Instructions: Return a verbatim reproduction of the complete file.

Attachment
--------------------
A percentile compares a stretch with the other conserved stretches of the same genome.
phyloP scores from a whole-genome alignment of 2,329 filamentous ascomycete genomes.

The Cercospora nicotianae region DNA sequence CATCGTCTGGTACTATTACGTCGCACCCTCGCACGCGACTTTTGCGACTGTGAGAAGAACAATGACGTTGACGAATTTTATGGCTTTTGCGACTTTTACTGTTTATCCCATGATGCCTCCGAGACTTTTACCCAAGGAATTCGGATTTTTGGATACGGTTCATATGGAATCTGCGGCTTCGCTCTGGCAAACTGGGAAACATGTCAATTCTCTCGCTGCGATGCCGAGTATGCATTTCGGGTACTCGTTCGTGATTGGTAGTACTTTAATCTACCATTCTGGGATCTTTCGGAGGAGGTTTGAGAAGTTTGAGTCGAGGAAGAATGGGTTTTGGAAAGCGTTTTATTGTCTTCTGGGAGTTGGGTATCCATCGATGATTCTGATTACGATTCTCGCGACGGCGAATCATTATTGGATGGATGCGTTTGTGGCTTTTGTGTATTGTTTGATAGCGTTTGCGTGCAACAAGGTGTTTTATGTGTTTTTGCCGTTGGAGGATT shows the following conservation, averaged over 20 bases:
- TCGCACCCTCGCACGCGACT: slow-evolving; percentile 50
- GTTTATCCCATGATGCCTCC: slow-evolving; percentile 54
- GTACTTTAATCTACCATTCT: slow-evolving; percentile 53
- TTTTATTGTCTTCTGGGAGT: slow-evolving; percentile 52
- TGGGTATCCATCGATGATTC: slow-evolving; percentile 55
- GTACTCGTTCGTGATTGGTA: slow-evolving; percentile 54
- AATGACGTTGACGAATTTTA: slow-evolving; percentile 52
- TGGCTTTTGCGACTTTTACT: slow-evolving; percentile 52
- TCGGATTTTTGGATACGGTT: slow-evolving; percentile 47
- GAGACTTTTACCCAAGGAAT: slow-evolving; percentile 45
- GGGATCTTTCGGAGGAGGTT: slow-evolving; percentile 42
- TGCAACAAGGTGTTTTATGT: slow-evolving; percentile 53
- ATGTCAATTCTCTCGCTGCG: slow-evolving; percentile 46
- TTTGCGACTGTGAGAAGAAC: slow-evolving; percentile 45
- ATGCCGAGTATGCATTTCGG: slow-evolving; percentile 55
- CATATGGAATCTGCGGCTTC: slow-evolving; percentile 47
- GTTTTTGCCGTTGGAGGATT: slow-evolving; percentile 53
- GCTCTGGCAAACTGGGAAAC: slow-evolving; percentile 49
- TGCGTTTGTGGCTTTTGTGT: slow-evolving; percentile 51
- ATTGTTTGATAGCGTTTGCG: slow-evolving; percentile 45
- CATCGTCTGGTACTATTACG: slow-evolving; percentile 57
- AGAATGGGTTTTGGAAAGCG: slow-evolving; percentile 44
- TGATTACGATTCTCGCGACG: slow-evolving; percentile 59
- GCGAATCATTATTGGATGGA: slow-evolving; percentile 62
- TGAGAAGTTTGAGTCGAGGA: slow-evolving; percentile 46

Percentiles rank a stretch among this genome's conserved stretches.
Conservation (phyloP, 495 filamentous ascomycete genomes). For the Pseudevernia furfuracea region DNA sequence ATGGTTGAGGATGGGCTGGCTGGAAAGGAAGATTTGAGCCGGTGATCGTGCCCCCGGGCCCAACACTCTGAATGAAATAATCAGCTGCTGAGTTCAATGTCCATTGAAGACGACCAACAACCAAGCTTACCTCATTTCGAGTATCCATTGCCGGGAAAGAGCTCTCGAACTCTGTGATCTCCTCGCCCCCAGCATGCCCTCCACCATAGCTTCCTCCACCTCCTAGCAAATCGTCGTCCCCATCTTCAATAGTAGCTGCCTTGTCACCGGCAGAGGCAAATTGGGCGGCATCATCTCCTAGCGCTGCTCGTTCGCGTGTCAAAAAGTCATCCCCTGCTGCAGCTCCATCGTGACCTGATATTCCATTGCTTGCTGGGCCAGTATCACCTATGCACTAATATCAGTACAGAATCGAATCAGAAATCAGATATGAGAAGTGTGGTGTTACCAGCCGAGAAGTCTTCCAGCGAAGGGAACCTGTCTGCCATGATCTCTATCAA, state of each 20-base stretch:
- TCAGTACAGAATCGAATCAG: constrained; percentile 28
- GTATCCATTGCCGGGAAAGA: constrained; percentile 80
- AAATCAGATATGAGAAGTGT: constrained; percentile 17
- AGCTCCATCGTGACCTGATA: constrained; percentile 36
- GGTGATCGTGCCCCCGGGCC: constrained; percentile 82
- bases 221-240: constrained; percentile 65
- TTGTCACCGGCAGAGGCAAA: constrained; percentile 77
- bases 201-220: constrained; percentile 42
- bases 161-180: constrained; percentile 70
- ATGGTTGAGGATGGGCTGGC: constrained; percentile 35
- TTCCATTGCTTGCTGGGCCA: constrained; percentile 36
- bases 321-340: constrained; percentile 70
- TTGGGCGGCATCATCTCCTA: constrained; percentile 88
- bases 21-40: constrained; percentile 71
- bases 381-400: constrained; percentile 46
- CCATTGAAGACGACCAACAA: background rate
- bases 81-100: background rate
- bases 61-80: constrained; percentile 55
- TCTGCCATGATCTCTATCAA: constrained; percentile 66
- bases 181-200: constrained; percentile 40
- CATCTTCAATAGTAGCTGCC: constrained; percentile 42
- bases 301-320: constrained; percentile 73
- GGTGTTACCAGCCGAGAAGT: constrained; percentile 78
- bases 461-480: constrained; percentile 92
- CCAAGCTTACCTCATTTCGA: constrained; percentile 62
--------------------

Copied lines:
A percentile compares a stretch with the other conserved stretches of the same genome.
phyloP scores from a whole-genome alignment of 2,329 filamentous ascomycete genomes.

The Cercospora nicotianae region DNA sequence CATCGTCTGGTACTATTACGTCGCACCCTCGCACGCGACTTTTGCGACTGTGAGAAGAACAATGACGTTGACGAATTTTATGGCTTTTGCGACTTTTACTGTTTATCCCATGATGCCTCCGAGACTTTTACCCAAGGAATTCGGATTTTTGGATACGGTTCATATGGAATCTGCGGCTTCGCTCTGGCAAACTGGGAAACATGTCAATTCTCTCGCTGCGATGCCGAGTATGCATTTCGGGTACTCGTTCGTGATTGGTAGTACTTTAATCTACCATTCTGGGATCTTTCGGAGGAGGTTTGAGAAGTTTGAGTCGAGGAAGAATGGGTTTTGGAAAGCGTTTTATTGTCTTCTGGGAGTTGGGTATCCATCGATGATTCTGATTACGATTCTCGCGACGGCGAATCATTATTGGATGGATGCGTTTGTGGCTTTTGTGTATTGTTTGATAGCGTTTGCGTGCAACAAGGTGTTTTATGTGTTTTTGCCGTTGGAGGATT shows the following conservation, averaged over 20 bases:
- TCGCACCCTCGCACGCGACT: slow-evolving; percentile 50
- GTTTATCCCATGATGCCTCC: slow-evolving; percentile 54
- GTACTTTAATCTACCATTCT: slow-evolving; percentile 53
- TTTTATTGTCTTCTGGGAGT: slow-evolving; percentile 52
- TGGGTATCCATCGATGATTC: slow-evolving; percentile 55
- GTACTCGTTCGTGATTGGTA: slow-evolving; percentile 54
- AATGACGTTGACGAATTTTA: slow-evolving; percentile 52
- TGGCTTTTGCGACTTTTACT: slow-evolving; percentile 52
- TCGGATTTTTGGATACGGTT: slow-evolving; percentile 47
- GAGACTTTTACCCAAGGAAT: slow-evolving; percentile 45
- GGGATCTTTCGGAGGAGGTT: slow-evolving; percentile 42
- TGCAACAAGGTGTTTTATGT: slow-evolving; percentile 53
- ATGTCAATTCTCTCGCTGCG: slow-evolving; percentile 46
- TTTGCGACTGTGAGAAGAAC: slow-evolving; percentile 45
- ATGCCGAGTATGCATTTCGG: slow-evolving; percentile 55
- CATATGGAATCTGCGGCTTC: slow-evolving; percentile 47
- GTTTTTGCCGTTGGAGGATT: slow-evolving; percentile 53
- GCTCTGGCAAACTGGGAAAC: slow-evolving; percentile 49
- TGCGTTTGTGGCTTTTGTGT: slow-evolving; percentile 51
- ATTGTTTGATAGCGTTTGCG: slow-evolving; percentile 45
- CATCGTCTGGTACTATTACG: slow-evolving; percentile 57
- AGAATGGGTTTTGGAAAGCG: slow-evolving; percentile 44
- TGATTACGATTCTCGCGACG: slow-evolving; percentile 59
- GCGAATCATTATTGGATGGA: slow-evolving; percentile 62
- TGAGAAGTTTGAGTCGAGGA: slow-evolving; percentile 46

Percentiles rank a stretch among this genome's conserved stretches.
Conservation (phyloP, 495 filamentous ascomycete genomes). For the Pseudevernia furfuracea region DNA sequence ATGGTTGAGGATGGGCTGGCTGGAAAGGAAGATTTGAGCCGGTGATCGTGCCCCCGGGCCCAACACTCTGAATGAAATAATCAGCTGCTGAGTTCAATGTCCATTGAAGACGACCAACAACCAAGCTTACCTCATTTCGAGTATCCATTGCCGGGAAAGAGCTCTCGAACTCTGTGATCTCCTCGCCCCCAGCATGCCCTCCACCATAGCTTCCTCCACCTCCTAGCAAATCGTCGTCCCCATCTTCAATAGTAGCTGCCTTGTCACCGGCAGAGGCAAATTGGGCGGCATCATCTCCTAGCGCTGCTCGTTCGCGTGTCAAAAAGTCATCCCCTGCTGCAGCTCCATCGTGACCTGATATTCCATTGCTTGCTGGGCCAGTATCACCTATGCACTAATATCAGTACAGAATCGAATCAGAAATCAGATATGAGAAGTGTGGTGTTACCAGCCGAGAAGTCTTCCAGCGAAGGGAACCTGTCTGCCATGATCTCTATCAA, state of each 20-base stretch:
- TCAGTACAGAATCGAATCAG: constrained; percentile 28
- GTATCCATTGCCGGGAAAGA: constrained; percentile 80
- AAATCAGATATGAGAAGTGT: constrained; percentile 17
- AGCTCCATCGTGACCTGATA: constrained; percentile 36
- GGTGATCGTGCCCCCGGGCC: constrained; percentile 82
- bases 221-240: constrained; percentile 65
- TTGTCACCGGCAGAGGCAAA: constrained; percentile 77
- bases 201-220: constrained; percentile 42
- bases 161-180: constrained; percentile 70
- ATGGTTGAGGATGGGCTGGC: constrained; percentile 35
- TTCCATTGCTTGCTGGGCCA: constrained; percentile 36
- bases 321-340: constrained; percentile 70
- TTGGGCGGCATCATCTCCTA: constrained; percentile 88
- bases 21-40: constrained; percentile 71
- bases 381-400: constrained; percentile 46
- CCATTGAAGACGACCAACAA: background rate
- bases 81-100: background rate
- bases 61-80: constrained; percentile 55
- TCTGCCATGATCTCTATCAA: constrained; percentile 66
- bases 181-200: constrained; percentile 40
- CATCTTCAATAGTAGCTGCC: constrained; percentile 42
- bases 301-320: constrained; percentile 73
- GGTGTTACCAGCCGAGAAGT: constrained; percentile 78
- bases 461-480: constrained; percentile 92
- CCAAGCTTACCTCATTTCGA: constrained; percentile 62